In 1979, Dr. Snow helped identify many of the 33 boys and young men killed by Mr. Gacy, most of them buried in a crawl space under his suburban Chicago home. That year he also helped identify many of the 273 people killed when an American Airlines flight crashed and burned on takeoff from O’Hare Airport in Chicago, then the nation’s worst air disaster.

Witnesses from the Grave: The Stories Bones Tell (which is briefly mentioned in the obit) is the book that sparked my interest in forensic anthropology. It appears to be out-of-print, but readily available: I commend it to your attention.

Also among the dead: Watergate figure Jeb Magruder.

Today in literary fraud.

Monday, May 12th, 2014

When asked about questions about the story’s veracity by the Israeli newspaper Haaetz, the film’s director said, “That is exactly like the people who deny the existence of concentration camps. This is a true story. Everything that happened during the Holocaust is unbelievable and impossible to grasp, and people therefore also find it difficult to believe this story.”

Yeah, well, maybe. But I think you can ask questions about a story without being a Holocaust denier; the key is the phrasing. “What you’re saying happened doesn’t line up with what we know, historically, about the Holocaust, including the testimony of other survivors, Ms. Defonseca. Can you explain the differences?”

In related news, Misha Defonseca has been ordered to repay $22.5 million to her former publisher Mt. Ivy Press and Jane Daniel, who owns Mt. Ivy.

Misha who the what now? $22.5 million? That’s Steve King money!

Ms. Defonseca wrote a book called Misha: A Mémoire of the Holocaust Years. It didn’t sell well in the US, but was popular in Europe: it was adapted as an opera and as a French film, “Surviving With Wolves”.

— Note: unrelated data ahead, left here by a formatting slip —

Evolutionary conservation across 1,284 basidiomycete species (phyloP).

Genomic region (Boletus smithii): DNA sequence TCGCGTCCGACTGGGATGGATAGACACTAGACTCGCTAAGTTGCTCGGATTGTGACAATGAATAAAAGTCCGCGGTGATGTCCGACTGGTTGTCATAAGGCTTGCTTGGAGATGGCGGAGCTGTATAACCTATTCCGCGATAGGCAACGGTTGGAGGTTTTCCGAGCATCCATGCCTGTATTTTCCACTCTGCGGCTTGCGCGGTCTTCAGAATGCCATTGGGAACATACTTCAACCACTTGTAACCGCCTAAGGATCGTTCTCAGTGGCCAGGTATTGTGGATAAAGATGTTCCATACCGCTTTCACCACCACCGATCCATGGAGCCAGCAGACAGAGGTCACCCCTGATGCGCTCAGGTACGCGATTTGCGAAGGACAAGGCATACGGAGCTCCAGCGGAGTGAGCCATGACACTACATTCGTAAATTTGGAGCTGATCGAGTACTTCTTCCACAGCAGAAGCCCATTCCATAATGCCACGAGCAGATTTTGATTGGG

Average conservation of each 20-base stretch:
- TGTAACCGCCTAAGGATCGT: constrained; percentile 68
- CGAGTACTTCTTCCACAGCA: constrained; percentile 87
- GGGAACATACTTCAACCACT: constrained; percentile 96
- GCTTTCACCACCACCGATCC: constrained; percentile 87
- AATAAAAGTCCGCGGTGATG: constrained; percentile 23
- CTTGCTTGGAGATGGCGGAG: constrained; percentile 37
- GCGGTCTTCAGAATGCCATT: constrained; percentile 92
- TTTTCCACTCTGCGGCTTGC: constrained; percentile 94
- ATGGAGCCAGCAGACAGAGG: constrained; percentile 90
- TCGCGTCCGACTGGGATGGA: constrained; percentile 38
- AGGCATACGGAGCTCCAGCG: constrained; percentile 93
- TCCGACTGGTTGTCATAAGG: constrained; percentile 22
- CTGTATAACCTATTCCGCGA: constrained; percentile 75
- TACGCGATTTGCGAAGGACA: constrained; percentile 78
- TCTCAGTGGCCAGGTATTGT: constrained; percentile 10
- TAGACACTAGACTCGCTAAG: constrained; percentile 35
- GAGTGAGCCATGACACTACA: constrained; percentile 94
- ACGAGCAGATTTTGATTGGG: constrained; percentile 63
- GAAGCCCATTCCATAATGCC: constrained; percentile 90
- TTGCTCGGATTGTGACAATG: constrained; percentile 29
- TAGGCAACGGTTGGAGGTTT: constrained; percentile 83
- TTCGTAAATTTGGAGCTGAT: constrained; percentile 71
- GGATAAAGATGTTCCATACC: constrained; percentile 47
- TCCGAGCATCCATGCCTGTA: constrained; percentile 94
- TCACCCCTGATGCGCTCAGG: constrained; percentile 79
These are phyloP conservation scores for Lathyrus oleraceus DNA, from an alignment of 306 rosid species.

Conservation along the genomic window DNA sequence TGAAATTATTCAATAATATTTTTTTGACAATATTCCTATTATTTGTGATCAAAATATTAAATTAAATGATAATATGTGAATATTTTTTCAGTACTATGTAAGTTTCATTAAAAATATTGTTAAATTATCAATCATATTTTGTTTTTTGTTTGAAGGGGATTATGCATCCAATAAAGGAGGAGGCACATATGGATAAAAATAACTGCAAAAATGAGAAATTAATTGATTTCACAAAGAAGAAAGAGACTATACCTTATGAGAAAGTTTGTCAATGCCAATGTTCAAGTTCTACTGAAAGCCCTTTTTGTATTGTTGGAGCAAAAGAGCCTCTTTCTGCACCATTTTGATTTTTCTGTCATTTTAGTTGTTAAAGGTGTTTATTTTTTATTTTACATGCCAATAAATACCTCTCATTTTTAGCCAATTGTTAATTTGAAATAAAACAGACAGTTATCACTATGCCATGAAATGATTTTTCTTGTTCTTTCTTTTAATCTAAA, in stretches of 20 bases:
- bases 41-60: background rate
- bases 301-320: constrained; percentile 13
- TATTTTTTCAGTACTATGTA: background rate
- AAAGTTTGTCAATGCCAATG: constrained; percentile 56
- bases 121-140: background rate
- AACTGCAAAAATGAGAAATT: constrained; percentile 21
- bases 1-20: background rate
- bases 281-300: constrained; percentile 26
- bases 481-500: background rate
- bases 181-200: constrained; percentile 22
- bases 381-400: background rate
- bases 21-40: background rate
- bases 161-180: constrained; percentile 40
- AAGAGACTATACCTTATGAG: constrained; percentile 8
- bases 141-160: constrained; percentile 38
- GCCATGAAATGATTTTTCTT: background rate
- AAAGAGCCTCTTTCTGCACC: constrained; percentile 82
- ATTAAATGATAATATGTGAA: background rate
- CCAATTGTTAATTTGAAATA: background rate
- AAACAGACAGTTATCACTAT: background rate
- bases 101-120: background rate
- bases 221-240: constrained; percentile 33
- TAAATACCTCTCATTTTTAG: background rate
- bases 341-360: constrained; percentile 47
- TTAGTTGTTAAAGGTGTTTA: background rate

…Misha Defonseca wrote of her experience of being a young Jewish girl on her own during World War II, fleeing into the woods where she was adopted by wolves, and killing a Nazi soldier.

The LAT is a little less clear on this next step than I would like, but apparently there was a dispute between Ms. Defonseca, Mt. Ivy, and Vera Lee (“a French speaker chosen to work with Defonseca”).

A judge found that Daniel and Mt. Ivy had withheld royalty payments, hidden money in offshore accounts and failed to market the book. Rights for the book reverted to Defonseca, and she was to be awarded damages of $32.4 million.

This now also becomes an excellent example of “Be careful what you wish for, because you may just get it.” Ms. Daniel, of course, appealed the verdict. And as part of the appeal, she hired people to take a closer look at Ms. Defonseca’s story.

Which turned out to be almost complete bullshit.

An American geneologist worked with Belgian counterparts to track down Defonseca’s true origins. She was born Monique De Wael in Brussels, where she attended Catholic school during the time she had claimed to be lost in the woods.
One part of the story was true: As a young girl, she lost her parents. Both had been members of the Resistance and were deported and killed. She was raised by relatives — not wolves.

And she’s admitted the fabrication:

“This story is mine. It is not actually reality, but my reality, my way of surviving.”

Interestingly, Wikipedia has a “Fake memoirs” page, but it does not break out Holocaust memoirs into a separate category.

Books in brief: Busted

Saturday, May 10th, 2014

Busted: A Tale of Corruption and Betrayal in the City of Brotherly Love is the true story of two crusading female reporters for an underfunded newspaper, who exposed massive corruption in the Philadelphia Police Department and won the Pulitzer Prize for their work.

True tales of journalism appeal to me. And the book has blurbs from two writers I admire, Mark Bowden and Edna Buchanan. So I added it to my wish list when I first heard about it, and my beloved and indulgent brother and sister-in-law picked it up for me as a birthday present. (Thanks, guys!)

Given that it was something I asked for, and received as a present, this review may seem kind of churlish. But, while I appreciated the gift and enjoyed the book, it has some problems. And it would be unfair to my readers not to mention those problems, family matters aside.